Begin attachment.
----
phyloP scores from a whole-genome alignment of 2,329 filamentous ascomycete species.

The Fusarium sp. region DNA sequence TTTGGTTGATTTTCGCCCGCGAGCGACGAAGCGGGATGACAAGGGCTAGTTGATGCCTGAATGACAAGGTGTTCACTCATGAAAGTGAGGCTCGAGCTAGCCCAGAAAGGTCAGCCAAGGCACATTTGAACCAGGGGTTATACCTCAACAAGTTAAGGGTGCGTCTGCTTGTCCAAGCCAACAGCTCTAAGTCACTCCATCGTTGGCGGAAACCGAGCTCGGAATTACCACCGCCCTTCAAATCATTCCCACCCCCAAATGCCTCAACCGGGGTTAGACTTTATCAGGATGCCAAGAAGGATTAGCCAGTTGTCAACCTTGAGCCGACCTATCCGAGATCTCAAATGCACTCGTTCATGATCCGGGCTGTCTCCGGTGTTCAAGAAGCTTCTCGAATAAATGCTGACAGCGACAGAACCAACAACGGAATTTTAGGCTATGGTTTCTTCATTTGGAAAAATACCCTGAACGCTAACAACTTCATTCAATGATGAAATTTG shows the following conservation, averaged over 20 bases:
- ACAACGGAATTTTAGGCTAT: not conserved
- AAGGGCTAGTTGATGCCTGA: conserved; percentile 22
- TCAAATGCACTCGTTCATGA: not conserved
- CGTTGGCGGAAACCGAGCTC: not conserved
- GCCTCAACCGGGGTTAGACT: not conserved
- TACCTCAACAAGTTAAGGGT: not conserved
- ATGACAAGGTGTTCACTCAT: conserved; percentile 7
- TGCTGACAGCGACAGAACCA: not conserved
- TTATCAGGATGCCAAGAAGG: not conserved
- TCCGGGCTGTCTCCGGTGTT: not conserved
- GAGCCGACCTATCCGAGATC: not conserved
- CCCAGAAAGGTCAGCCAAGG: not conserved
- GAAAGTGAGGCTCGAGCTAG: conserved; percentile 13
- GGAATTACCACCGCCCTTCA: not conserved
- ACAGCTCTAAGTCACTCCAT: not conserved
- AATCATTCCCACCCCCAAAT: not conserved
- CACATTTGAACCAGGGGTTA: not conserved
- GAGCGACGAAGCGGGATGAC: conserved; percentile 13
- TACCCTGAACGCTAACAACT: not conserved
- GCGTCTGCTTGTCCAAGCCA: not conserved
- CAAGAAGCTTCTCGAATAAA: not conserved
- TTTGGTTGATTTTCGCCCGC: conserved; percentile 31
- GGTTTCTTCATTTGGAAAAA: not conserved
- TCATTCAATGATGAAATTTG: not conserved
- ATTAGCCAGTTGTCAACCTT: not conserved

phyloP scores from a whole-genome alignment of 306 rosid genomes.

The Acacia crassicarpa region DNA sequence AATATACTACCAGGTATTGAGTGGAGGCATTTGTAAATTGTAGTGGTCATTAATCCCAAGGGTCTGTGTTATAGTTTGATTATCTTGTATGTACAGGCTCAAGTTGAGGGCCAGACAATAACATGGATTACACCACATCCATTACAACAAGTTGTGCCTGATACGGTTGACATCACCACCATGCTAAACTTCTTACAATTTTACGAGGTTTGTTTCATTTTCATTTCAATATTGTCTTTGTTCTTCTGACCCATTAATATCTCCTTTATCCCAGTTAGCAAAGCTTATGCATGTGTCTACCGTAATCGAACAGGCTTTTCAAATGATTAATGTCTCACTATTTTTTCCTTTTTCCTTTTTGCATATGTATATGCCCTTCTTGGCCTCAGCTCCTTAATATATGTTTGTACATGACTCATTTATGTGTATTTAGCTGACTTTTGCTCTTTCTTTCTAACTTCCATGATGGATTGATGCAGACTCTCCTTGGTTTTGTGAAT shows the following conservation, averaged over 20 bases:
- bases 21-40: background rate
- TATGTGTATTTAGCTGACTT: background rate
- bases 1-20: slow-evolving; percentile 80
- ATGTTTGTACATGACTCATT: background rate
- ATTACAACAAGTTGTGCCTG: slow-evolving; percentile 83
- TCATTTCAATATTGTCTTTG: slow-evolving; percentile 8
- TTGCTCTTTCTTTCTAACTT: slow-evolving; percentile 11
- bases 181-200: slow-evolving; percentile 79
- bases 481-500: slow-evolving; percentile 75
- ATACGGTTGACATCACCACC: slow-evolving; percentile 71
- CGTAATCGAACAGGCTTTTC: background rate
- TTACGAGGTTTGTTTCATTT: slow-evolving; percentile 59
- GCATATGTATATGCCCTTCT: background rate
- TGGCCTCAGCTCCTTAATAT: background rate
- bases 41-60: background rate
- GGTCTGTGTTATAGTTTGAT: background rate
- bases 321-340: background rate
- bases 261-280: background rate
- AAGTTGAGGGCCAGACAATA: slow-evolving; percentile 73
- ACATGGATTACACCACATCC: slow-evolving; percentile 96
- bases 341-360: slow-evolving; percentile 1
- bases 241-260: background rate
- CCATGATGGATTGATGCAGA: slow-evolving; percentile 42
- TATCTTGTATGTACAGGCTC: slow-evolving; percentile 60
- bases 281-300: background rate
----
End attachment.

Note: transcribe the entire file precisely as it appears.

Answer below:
phyloP scores from a whole-genome alignment of 2,329 filamentous ascomycete species.

The Fusarium sp. region DNA sequence TTTGGTTGATTTTCGCCCGCGAGCGACGAAGCGGGATGACAAGGGCTAGTTGATGCCTGAATGACAAGGTGTTCACTCATGAAAGTGAGGCTCGAGCTAGCCCAGAAAGGTCAGCCAAGGCACATTTGAACCAGGGGTTATACCTCAACAAGTTAAGGGTGCGTCTGCTTGTCCAAGCCAACAGCTCTAAGTCACTCCATCGTTGGCGGAAACCGAGCTCGGAATTACCACCGCCCTTCAAATCATTCCCACCCCCAAATGCCTCAACCGGGGTTAGACTTTATCAGGATGCCAAGAAGGATTAGCCAGTTGTCAACCTTGAGCCGACCTATCCGAGATCTCAAATGCACTCGTTCATGATCCGGGCTGTCTCCGGTGTTCAAGAAGCTTCTCGAATAAATGCTGACAGCGACAGAACCAACAACGGAATTTTAGGCTATGGTTTCTTCATTTGGAAAAATACCCTGAACGCTAACAACTTCATTCAATGATGAAATTTG shows the following conservation, averaged over 20 bases:
- ACAACGGAATTTTAGGCTAT: not conserved
- AAGGGCTAGTTGATGCCTGA: conserved; percentile 22
- TCAAATGCACTCGTTCATGA: not conserved
- CGTTGGCGGAAACCGAGCTC: not conserved
- GCCTCAACCGGGGTTAGACT: not conserved
- TACCTCAACAAGTTAAGGGT: not conserved
- ATGACAAGGTGTTCACTCAT: conserved; percentile 7
- TGCTGACAGCGACAGAACCA: not conserved
- TTATCAGGATGCCAAGAAGG: not conserved
- TCCGGGCTGTCTCCGGTGTT: not conserved
- GAGCCGACCTATCCGAGATC: not conserved
- CCCAGAAAGGTCAGCCAAGG: not conserved
- GAAAGTGAGGCTCGAGCTAG: conserved; percentile 13
- GGAATTACCACCGCCCTTCA: not conserved
- ACAGCTCTAAGTCACTCCAT: not conserved
- AATCATTCCCACCCCCAAAT: not conserved
- CACATTTGAACCAGGGGTTA: not conserved
- GAGCGACGAAGCGGGATGAC: conserved; percentile 13
- TACCCTGAACGCTAACAACT: not conserved
- GCGTCTGCTTGTCCAAGCCA: not conserved
- CAAGAAGCTTCTCGAATAAA: not conserved
- TTTGGTTGATTTTCGCCCGC: conserved; percentile 31
- GGTTTCTTCATTTGGAAAAA: not conserved
- TCATTCAATGATGAAATTTG: not conserved
- ATTAGCCAGTTGTCAACCTT: not conserved

phyloP scores from a whole-genome alignment of 306 rosid genomes.

The Acacia crassicarpa region DNA sequence AATATACTACCAGGTATTGAGTGGAGGCATTTGTAAATTGTAGTGGTCATTAATCCCAAGGGTCTGTGTTATAGTTTGATTATCTTGTATGTACAGGCTCAAGTTGAGGGCCAGACAATAACATGGATTACACCACATCCATTACAACAAGTTGTGCCTGATACGGTTGACATCACCACCATGCTAAACTTCTTACAATTTTACGAGGTTTGTTTCATTTTCATTTCAATATTGTCTTTGTTCTTCTGACCCATTAATATCTCCTTTATCCCAGTTAGCAAAGCTTATGCATGTGTCTACCGTAATCGAACAGGCTTTTCAAATGATTAATGTCTCACTATTTTTTCCTTTTTCCTTTTTGCATATGTATATGCCCTTCTTGGCCTCAGCTCCTTAATATATGTTTGTACATGACTCATTTATGTGTATTTAGCTGACTTTTGCTCTTTCTTTCTAACTTCCATGATGGATTGATGCAGACTCTCCTTGGTTTTGTGAAT shows the following conservation, averaged over 20 bases:
- bases 21-40: background rate
- TATGTGTATTTAGCTGACTT: background rate
- bases 1-20: slow-evolving; percentile 80
- ATGTTTGTACATGACTCATT: background rate
- ATTACAACAAGTTGTGCCTG: slow-evolving; percentile 83
- TCATTTCAATATTGTCTTTG: slow-evolving; percentile 8
- TTGCTCTTTCTTTCTAACTT: slow-evolving; percentile 11
- bases 181-200: slow-evolving; percentile 79
- bases 481-500: slow-evolving; percentile 75
- ATACGGTTGACATCACCACC: slow-evolving; percentile 71
- CGTAATCGAACAGGCTTTTC: background rate
- TTACGAGGTTTGTTTCATTT: slow-evolving; percentile 59
- GCATATGTATATGCCCTTCT: background rate
- TGGCCTCAGCTCCTTAATAT: background rate
- bases 41-60: background rate
- GGTCTGTGTTATAGTTTGAT: background rate
- bases 321-340: background rate
- bases 261-280: background rate
- AAGTTGAGGGCCAGACAATA: slow-evolving; percentile 73
- ACATGGATTACACCACATCC: slow-evolving; percentile 96
- bases 341-360: slow-evolving; percentile 1
- bases 241-260: background rate
- CCATGATGGATTGATGCAGA: slow-evolving; percentile 42
- TATCTTGTATGTACAGGCTC: slow-evolving; percentile 60
- bases 281-300: background rate